As you can see, front-load prices tend to start around $800, whereas top-load prices start lower at around $500 (with the exception of LG). High-end top-load models also tend to cost around $200 less than their high-end front-load counterparts.
A look at performance
We've reviewed 10 washing machines to date: seven front-loaders and three top-loaders.
While we still have a long way to go before we've tested out all of the models in the market, front-load washers have earned our highest performance scores so far. In contrast, two of the three top-load washers we've reviewed have earned the lowest scores.
The two worst-performing top-loaders had impellers and the model with the slightly more impressive performance score had a traditional agitator.
Take a peek at the chart to the right to see for yourself.
Top-load washers are generally less efficient since they tend to use more water during cleaning cycles than their front-load counterparts.
We found this to be true during our testing. Specifically, we used two flow meters (one each for hot and cold water) to calculate how many gallons of water a washer uses during a normal cleaning cycle, with normal soil, hot water and high spin settings.
The three front-load washers we tested averaged just 9.3 gallons of water per load, whereas the three top-load washers we tested for comparison averaged 15.1 gallons of water per load.
That means those specific top-load models used significantly more water than the front-loaders on average. Clearly the extra water didn't help out the top-loaders very much, since they all scored on the low end of the performance spectrum.
That 15.1 gallons of water average for top-load washers is also slightly misleading, since the top-load models in question -- the GE GTW485ASJWS, the GE GTW810SSJWS and the GE GTW860SPJMC -- weren't especially consistent. The GTW485ASJWS averaged 21.1 gallons per cycle, the GTW810SSJWS averaged 11.9 gallons and the GTW860SPJMC averaged 12.3 gallons per wash.
Note: Our top-load test results are limited to GE models for now, but we'll have reviews of other top-load brands in short order and will update the chart accordingly.
In contrast, the three front-load models we tested -- the Kenmore 41072, the Samsung WF50K7500AV, and the GE GFWS1700HWW -- were much more consistent in their water consumption. The 41072 averaged 9.8 gallons, the Samsung model averaged 10 gallons, and the GE GFWS1700HWW averaged 8.2 gallons per cycle.
- What's the deal with high efficiency?
According to the American Cleaning Institute (ACI), a Washington, DC-based trade association whose mission is, "To support the sustainability of the cleaning product and oleochemical industries, through research, education, outreach and science-based advocacy," all front-load washing machines are high efficiency (HE).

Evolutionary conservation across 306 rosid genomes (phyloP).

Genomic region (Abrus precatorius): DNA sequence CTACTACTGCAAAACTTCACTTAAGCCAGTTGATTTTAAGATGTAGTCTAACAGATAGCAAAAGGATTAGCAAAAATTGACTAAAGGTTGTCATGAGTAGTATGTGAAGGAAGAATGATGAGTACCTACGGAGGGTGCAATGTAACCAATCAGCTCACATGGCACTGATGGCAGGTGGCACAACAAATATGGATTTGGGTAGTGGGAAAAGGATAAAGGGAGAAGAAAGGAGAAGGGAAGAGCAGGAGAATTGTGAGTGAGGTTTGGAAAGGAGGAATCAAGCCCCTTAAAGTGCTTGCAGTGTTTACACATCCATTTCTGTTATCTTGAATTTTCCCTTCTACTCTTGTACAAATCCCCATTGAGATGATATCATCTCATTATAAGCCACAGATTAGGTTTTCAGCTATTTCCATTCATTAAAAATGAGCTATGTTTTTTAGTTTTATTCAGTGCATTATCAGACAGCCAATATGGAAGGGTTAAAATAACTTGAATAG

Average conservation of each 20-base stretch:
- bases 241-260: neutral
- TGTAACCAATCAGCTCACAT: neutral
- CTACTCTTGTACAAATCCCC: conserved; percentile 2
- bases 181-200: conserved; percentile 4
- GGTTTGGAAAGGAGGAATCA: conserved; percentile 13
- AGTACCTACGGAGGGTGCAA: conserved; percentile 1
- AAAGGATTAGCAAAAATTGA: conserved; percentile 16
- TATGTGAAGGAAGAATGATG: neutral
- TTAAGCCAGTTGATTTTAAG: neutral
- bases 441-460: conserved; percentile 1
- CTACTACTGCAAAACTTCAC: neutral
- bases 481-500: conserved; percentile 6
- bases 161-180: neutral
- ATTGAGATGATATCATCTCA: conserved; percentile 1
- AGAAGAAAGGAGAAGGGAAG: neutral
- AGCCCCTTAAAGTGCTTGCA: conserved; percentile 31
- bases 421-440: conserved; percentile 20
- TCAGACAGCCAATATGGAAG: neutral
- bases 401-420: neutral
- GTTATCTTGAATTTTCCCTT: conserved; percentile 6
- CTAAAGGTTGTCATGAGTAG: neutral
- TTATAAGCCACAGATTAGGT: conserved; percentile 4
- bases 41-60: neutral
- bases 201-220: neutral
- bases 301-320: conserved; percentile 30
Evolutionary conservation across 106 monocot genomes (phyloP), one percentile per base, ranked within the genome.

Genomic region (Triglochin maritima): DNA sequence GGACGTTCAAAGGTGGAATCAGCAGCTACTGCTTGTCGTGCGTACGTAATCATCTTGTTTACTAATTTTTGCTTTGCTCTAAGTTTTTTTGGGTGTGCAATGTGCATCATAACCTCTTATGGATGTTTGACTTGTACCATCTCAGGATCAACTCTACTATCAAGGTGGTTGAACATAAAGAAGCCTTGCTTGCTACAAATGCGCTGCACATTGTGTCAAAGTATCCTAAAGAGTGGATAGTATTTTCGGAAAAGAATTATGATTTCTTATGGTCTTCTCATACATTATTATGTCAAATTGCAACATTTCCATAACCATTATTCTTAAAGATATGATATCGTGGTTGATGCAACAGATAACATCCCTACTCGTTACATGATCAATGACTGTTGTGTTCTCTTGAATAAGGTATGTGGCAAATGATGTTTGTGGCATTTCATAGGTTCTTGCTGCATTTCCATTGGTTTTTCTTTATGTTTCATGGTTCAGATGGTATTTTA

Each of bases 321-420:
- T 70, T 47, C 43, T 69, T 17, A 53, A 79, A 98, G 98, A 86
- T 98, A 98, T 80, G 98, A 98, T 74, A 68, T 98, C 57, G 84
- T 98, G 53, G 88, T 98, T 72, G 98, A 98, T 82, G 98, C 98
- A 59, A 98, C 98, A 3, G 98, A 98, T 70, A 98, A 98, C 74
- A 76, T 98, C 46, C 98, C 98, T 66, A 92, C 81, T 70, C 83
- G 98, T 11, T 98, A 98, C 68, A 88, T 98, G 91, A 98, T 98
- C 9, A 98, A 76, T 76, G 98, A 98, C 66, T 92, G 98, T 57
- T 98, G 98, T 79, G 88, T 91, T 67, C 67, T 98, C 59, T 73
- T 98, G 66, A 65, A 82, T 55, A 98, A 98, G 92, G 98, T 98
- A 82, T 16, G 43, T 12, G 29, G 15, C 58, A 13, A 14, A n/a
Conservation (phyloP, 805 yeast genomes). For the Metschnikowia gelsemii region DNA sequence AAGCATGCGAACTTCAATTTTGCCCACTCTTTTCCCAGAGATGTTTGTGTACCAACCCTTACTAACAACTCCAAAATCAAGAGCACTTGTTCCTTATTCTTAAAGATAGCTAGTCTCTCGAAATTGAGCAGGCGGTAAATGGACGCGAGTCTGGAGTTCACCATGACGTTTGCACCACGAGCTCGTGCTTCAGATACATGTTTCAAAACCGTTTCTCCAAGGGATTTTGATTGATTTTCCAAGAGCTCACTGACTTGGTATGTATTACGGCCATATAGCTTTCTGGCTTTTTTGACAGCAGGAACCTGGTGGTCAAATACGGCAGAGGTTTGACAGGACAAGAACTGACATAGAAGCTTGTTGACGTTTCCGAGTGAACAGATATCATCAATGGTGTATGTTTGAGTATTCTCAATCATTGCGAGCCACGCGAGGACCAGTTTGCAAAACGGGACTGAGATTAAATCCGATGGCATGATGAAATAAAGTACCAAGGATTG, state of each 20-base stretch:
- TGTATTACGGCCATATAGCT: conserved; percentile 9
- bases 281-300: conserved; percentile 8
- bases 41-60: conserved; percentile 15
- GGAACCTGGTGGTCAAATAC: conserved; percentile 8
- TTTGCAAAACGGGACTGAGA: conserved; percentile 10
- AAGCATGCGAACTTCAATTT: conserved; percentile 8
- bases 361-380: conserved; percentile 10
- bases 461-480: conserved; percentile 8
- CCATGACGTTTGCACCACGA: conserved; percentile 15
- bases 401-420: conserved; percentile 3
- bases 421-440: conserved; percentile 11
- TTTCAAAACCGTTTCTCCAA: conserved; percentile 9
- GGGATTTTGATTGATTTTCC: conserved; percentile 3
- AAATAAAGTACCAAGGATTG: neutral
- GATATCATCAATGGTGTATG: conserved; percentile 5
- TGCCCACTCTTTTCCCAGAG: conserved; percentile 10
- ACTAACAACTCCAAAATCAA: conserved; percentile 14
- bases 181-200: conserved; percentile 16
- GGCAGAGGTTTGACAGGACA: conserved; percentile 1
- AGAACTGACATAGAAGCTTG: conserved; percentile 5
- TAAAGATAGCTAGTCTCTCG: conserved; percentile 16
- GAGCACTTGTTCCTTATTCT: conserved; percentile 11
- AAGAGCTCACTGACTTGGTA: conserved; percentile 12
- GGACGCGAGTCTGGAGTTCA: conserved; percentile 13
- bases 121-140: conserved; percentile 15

That's because they're designed to tumble-clean your clothes and rely on less water in the process. The trade-off is that your front-loader will likely take longer to complete a cleaning cycle.
In contrast, not every top-load washer earns the HE designation. ACI explains that, "Top-loading washers that are labeled "HE" use low-water volume wash cycles. They have either no center post or a smaller-sized center post instead of a traditional agitator." That means traditional agitator-equipped top-load washing machines don't qualify as high-efficiency appliances.
You have to be careful with labels, though, because the GE GTW485ASJWS we tested for water consumption has an HE logo even though it has an agitator. That's because you can use low-sudsing HE detergent in this washer to reduce soap residue and clean your clothes more effectively.
Note: You can use HE detergent in a non-high-efficiency top-load washer, but you should always use HE detergent in a front-load washer. Most of the Tide liquid detergent available today comes in both regular and HE varieties -- look for the HE logo to be sure and/or check the price marker.
So, we know that agitator-equipped top-loaders can't be considered high efficiency, but how about the rest of the top-load models?
When in doubt, check the user manual. A keyword search for "high efficiency" in the GE GTW485ASJWS's manual (the washer with the agitator) didn't yield any results, but GE's GTW860SPJMC top-loader (the one that averaged only 12.3 gallons of water per cycle) mentioned high efficiency several times. Most of the time it was related to detergent, but the top of page 7 says, "NOTE: This is a high efficiency washing machine with infusor wash action." Bingo.
Other brands make it easier. Whirlpool's 5.3 cu. ft. Cabrio High-Efficiency Top Load Washer with Active Spray technology mentions the HE designation right in the product name.
Here's what the ACI says on the subject of HE detergent: "As a result of extensive research, HE detergents are formulated to be low-sudsing and quick-dispersing to get the best cleaning performance with HE washers. Excess suds can cause problems in HE washers by "cushioning" -- or even preventing -- the tumbling action. This can impact proper cleaning. HE detergents are also formulated to hold soils and dyes in suspension in low water volumes, so they don't redeposit onto cleaned laundry."